Modern and Recent Cemeteries
For information on starting a new cemetery or regulating an existing cemetery, please contact the State of Maryland Office of Cemetery Oversight, in the Department of Labor, Licensing and Regulation (DLLR).
Documentation of historic cemeteries and burial sites is a crucial step in their protection and management. Currently, MHT does not have a dedicated cemetery inventory. However, cemeteries and burial sites may be included in the Maryland Inventory of Historic Properties (MIHP). Many cemeteries and burial sites are included as resources within the boundaries of other historic properties, such as churches, farms and historic districts. Some cemeteries are recorded in the MHT archaeology site files, although these are files not available to the public in order to protect often sensitive archaeological resources from disturbance. The MIHP is a research and documentation instrument. Listing of a cemetery in the MIHP has no regulatory impact on that resource and does not convey a historic designation.
Efforts to inventory and provide for protection of cemeteries through local ordinances vary widely by jurisdiction. If you are concerned about a cemetery or burial site, MHT suggests you provide your local planning and zoning office with the resource’s location to ensure it is recorded for planning and permitting purposes. A list of local planning and zoning offices can be found on the Maryland Department of Planning web site. Some jurisdictions have adopted local historic area zoning ordinances, which in some cases may be used to provide certain protection for cemeteries.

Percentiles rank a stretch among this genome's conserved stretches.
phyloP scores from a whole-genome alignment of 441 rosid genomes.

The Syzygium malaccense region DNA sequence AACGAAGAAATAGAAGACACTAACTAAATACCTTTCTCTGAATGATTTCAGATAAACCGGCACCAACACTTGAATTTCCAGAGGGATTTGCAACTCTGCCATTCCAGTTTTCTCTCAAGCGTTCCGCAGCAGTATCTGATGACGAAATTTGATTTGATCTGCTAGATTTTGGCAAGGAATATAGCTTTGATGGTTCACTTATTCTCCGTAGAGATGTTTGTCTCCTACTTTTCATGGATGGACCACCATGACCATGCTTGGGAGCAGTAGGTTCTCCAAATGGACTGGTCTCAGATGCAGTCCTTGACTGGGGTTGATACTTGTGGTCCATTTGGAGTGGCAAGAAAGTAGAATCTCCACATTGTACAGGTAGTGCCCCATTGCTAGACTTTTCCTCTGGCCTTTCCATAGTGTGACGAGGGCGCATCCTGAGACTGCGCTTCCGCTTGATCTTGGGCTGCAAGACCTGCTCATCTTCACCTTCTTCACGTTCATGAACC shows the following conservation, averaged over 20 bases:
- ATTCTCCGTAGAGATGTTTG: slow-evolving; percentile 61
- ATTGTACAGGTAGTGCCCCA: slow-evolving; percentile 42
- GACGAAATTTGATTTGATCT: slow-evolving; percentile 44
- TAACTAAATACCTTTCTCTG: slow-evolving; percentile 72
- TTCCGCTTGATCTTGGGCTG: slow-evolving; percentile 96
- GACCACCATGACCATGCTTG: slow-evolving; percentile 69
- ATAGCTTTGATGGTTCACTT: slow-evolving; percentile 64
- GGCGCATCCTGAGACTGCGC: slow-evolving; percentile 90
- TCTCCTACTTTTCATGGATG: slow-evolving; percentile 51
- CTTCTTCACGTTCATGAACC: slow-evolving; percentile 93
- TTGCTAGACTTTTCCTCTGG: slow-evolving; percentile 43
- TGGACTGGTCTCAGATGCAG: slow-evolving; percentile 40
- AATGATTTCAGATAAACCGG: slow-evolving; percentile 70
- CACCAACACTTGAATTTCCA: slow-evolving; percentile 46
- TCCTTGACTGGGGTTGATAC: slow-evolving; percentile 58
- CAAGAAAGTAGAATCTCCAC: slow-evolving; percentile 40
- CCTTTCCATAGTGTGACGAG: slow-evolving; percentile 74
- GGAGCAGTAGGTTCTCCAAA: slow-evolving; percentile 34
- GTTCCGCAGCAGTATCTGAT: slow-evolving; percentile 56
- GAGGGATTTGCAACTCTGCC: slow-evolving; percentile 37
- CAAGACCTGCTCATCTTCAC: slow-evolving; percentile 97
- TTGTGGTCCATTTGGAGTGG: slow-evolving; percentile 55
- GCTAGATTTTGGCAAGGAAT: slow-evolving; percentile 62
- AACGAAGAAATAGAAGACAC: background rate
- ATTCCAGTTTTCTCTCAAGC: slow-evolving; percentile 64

Local jurisdictions may have laws and regulations dealing with cemeteries as well. Click the link below to see the laws and regulations that may also apply to the area of interest.
» Cemetery Laws by County or Jurisdiction
Design Guidelines and Alterations